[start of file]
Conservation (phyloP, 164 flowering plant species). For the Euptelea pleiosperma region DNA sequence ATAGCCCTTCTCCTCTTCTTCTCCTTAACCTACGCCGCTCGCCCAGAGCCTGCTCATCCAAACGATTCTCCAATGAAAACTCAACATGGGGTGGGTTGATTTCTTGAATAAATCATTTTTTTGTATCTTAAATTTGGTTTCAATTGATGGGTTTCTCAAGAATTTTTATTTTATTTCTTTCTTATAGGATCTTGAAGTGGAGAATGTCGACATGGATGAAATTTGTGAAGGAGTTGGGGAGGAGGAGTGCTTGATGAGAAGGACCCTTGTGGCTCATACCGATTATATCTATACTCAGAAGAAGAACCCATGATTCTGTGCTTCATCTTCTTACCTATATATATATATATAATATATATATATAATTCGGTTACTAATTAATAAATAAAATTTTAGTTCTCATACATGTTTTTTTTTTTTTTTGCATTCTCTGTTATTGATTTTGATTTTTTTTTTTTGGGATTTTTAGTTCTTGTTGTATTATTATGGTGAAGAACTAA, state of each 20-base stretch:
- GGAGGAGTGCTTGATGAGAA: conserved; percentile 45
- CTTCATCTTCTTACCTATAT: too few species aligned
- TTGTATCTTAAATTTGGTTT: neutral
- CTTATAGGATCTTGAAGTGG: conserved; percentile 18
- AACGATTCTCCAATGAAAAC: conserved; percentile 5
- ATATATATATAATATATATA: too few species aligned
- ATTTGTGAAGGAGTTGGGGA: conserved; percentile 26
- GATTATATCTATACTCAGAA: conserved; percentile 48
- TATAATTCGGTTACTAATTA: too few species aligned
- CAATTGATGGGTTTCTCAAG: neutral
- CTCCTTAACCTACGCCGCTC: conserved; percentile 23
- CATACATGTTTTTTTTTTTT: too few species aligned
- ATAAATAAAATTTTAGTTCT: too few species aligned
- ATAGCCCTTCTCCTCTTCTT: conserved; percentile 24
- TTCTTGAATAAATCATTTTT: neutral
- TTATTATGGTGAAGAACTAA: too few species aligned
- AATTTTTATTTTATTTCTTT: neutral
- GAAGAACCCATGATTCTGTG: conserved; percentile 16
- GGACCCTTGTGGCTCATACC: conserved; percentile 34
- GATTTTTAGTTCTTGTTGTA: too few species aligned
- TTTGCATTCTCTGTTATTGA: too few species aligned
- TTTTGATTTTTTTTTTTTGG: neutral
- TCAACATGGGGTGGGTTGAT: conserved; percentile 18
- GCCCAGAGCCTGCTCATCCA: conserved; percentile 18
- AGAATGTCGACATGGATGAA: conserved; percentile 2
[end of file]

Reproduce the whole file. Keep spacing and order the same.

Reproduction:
Conservation (phyloP, 164 flowering plant species). For the Euptelea pleiosperma region DNA sequence ATAGCCCTTCTCCTCTTCTTCTCCTTAACCTACGCCGCTCGCCCAGAGCCTGCTCATCCAAACGATTCTCCAATGAAAACTCAACATGGGGTGGGTTGATTTCTTGAATAAATCATTTTTTTGTATCTTAAATTTGGTTTCAATTGATGGGTTTCTCAAGAATTTTTATTTTATTTCTTTCTTATAGGATCTTGAAGTGGAGAATGTCGACATGGATGAAATTTGTGAAGGAGTTGGGGAGGAGGAGTGCTTGATGAGAAGGACCCTTGTGGCTCATACCGATTATATCTATACTCAGAAGAAGAACCCATGATTCTGTGCTTCATCTTCTTACCTATATATATATATATAATATATATATATAATTCGGTTACTAATTAATAAATAAAATTTTAGTTCTCATACATGTTTTTTTTTTTTTTTGCATTCTCTGTTATTGATTTTGATTTTTTTTTTTTGGGATTTTTAGTTCTTGTTGTATTATTATGGTGAAGAACTAA, state of each 20-base stretch:
- GGAGGAGTGCTTGATGAGAA: conserved; percentile 45
- CTTCATCTTCTTACCTATAT: too few species aligned
- TTGTATCTTAAATTTGGTTT: neutral
- CTTATAGGATCTTGAAGTGG: conserved; percentile 18
- AACGATTCTCCAATGAAAAC: conserved; percentile 5
- ATATATATATAATATATATA: too few species aligned
- ATTTGTGAAGGAGTTGGGGA: conserved; percentile 26
- GATTATATCTATACTCAGAA: conserved; percentile 48
- TATAATTCGGTTACTAATTA: too few species aligned
- CAATTGATGGGTTTCTCAAG: neutral
- CTCCTTAACCTACGCCGCTC: conserved; percentile 23
- CATACATGTTTTTTTTTTTT: too few species aligned
- ATAAATAAAATTTTAGTTCT: too few species aligned
- ATAGCCCTTCTCCTCTTCTT: conserved; percentile 24
- TTCTTGAATAAATCATTTTT: neutral
- TTATTATGGTGAAGAACTAA: too few species aligned
- AATTTTTATTTTATTTCTTT: neutral
- GAAGAACCCATGATTCTGTG: conserved; percentile 16
- GGACCCTTGTGGCTCATACC: conserved; percentile 34
- GATTTTTAGTTCTTGTTGTA: too few species aligned
- TTTGCATTCTCTGTTATTGA: too few species aligned
- TTTTGATTTTTTTTTTTTGG: neutral
- TCAACATGGGGTGGGTTGAT: conserved; percentile 18
- GCCCAGAGCCTGCTCATCCA: conserved; percentile 18
- AGAATGTCGACATGGATGAA: conserved; percentile 2